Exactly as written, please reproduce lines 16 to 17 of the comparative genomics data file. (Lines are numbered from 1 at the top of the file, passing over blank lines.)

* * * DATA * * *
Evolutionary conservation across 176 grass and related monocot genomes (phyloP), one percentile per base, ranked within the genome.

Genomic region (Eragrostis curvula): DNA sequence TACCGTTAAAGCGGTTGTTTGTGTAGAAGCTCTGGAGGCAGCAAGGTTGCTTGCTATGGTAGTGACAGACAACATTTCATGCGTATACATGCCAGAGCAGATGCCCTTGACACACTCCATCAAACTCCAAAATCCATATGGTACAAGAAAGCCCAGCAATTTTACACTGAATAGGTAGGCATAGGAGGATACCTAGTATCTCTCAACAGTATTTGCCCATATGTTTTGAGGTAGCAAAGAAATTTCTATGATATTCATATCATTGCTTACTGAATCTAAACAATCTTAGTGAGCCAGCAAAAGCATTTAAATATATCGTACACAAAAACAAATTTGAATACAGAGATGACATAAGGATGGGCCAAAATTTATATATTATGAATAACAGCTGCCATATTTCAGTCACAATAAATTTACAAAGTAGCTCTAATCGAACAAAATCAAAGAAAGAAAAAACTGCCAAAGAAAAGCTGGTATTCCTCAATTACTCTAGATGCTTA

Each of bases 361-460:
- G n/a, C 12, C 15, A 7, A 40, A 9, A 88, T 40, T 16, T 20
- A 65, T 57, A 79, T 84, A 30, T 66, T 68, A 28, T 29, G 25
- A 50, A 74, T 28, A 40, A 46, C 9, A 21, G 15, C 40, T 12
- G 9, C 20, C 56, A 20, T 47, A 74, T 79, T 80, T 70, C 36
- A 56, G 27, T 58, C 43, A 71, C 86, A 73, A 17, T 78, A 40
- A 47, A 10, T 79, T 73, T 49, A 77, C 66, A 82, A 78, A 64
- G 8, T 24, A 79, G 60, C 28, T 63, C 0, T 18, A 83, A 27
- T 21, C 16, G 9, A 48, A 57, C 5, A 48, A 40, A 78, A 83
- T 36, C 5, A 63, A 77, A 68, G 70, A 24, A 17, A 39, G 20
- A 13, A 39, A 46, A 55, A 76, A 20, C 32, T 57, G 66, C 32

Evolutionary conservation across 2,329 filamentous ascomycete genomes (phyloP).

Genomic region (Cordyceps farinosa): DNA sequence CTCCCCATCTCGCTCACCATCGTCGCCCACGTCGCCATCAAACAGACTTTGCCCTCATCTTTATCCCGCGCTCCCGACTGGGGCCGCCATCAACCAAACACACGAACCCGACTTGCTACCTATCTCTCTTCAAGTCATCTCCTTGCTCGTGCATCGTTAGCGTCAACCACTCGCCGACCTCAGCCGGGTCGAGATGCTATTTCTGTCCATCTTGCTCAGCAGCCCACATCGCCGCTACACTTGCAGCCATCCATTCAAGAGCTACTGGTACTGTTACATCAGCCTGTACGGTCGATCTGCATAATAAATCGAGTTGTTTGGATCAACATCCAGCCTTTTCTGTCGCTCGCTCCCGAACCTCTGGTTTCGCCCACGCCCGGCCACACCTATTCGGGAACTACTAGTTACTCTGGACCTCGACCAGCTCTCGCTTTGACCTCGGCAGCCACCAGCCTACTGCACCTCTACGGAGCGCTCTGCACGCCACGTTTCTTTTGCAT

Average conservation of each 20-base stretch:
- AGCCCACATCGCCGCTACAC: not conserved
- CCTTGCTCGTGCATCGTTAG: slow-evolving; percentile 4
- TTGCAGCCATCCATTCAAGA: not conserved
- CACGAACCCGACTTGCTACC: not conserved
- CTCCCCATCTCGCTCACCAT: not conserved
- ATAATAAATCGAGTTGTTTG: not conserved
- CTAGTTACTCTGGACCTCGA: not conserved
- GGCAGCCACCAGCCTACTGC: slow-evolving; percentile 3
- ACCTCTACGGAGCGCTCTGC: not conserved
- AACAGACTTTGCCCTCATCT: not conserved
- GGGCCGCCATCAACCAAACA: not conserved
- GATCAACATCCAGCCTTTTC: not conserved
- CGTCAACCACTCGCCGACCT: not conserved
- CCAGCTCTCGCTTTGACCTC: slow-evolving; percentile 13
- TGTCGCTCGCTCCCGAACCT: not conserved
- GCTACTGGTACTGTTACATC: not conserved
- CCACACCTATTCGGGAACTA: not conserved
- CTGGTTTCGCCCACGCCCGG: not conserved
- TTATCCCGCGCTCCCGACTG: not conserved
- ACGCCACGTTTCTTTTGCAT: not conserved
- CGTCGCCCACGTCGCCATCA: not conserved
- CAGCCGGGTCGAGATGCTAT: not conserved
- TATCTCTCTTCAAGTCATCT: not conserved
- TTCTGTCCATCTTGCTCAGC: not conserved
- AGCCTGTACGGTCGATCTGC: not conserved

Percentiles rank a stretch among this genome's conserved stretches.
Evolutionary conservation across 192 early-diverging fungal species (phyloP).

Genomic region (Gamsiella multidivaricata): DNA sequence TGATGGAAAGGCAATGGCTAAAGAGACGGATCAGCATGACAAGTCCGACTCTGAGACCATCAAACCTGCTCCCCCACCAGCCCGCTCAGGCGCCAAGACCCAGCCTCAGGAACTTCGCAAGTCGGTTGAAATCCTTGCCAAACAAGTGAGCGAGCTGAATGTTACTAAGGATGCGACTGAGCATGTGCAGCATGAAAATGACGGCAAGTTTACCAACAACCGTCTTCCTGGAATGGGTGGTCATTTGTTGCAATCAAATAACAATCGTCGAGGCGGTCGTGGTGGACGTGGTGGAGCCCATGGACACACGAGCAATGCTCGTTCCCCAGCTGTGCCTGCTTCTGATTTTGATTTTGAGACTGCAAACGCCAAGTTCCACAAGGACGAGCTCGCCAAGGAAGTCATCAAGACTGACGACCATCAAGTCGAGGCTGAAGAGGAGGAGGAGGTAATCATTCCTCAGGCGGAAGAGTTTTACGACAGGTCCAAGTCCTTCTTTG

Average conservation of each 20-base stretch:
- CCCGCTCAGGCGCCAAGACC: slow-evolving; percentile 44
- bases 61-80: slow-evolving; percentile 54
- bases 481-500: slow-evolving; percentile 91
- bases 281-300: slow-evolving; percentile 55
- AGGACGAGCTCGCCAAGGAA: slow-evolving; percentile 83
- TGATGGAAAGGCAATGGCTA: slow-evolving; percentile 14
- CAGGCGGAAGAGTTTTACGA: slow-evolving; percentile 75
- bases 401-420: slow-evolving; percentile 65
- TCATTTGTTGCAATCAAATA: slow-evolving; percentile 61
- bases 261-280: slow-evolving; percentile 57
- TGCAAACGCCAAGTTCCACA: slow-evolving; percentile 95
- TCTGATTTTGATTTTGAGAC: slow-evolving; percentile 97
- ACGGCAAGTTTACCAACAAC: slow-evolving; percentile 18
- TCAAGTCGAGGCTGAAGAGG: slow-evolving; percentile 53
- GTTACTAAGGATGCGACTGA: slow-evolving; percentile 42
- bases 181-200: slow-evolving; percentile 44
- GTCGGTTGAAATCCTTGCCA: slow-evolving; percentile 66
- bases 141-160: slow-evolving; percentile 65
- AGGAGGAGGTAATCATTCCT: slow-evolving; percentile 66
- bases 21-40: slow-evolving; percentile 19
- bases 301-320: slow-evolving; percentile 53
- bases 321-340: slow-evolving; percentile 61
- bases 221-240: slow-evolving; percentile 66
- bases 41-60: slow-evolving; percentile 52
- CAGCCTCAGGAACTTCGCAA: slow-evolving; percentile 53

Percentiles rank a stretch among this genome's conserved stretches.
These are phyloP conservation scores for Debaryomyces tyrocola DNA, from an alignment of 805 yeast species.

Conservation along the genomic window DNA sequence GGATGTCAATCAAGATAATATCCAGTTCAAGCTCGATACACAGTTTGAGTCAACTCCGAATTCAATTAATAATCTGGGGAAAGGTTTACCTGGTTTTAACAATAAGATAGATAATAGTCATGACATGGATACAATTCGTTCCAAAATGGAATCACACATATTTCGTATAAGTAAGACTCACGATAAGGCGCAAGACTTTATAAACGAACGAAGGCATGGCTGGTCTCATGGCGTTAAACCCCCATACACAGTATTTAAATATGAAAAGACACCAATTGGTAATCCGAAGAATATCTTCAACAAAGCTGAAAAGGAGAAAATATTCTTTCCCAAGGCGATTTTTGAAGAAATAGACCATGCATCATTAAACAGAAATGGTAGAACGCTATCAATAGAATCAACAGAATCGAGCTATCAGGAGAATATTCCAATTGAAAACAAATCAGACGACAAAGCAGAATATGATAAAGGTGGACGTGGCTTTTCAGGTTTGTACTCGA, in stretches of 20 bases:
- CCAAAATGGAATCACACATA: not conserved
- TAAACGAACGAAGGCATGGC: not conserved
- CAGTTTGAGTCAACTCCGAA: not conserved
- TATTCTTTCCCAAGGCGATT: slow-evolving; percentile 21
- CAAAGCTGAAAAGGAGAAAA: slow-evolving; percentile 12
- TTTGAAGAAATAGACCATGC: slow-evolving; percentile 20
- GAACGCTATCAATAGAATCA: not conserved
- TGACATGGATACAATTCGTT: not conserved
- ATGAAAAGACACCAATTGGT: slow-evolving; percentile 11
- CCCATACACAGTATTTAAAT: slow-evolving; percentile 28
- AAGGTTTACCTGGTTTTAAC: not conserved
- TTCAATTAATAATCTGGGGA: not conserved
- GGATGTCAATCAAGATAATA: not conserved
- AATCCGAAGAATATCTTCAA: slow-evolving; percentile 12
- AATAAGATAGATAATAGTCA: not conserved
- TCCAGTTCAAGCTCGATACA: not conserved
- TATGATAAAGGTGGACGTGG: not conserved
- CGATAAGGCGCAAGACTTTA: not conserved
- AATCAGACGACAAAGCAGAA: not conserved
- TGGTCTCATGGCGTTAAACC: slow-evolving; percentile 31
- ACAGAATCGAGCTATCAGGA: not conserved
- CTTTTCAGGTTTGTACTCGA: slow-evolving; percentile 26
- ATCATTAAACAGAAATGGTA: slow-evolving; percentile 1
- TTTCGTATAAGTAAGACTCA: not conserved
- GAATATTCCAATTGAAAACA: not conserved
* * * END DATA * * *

Average conservation of each 20-base stretch:
- AGCCCACATCGCCGCTACAC: not conserved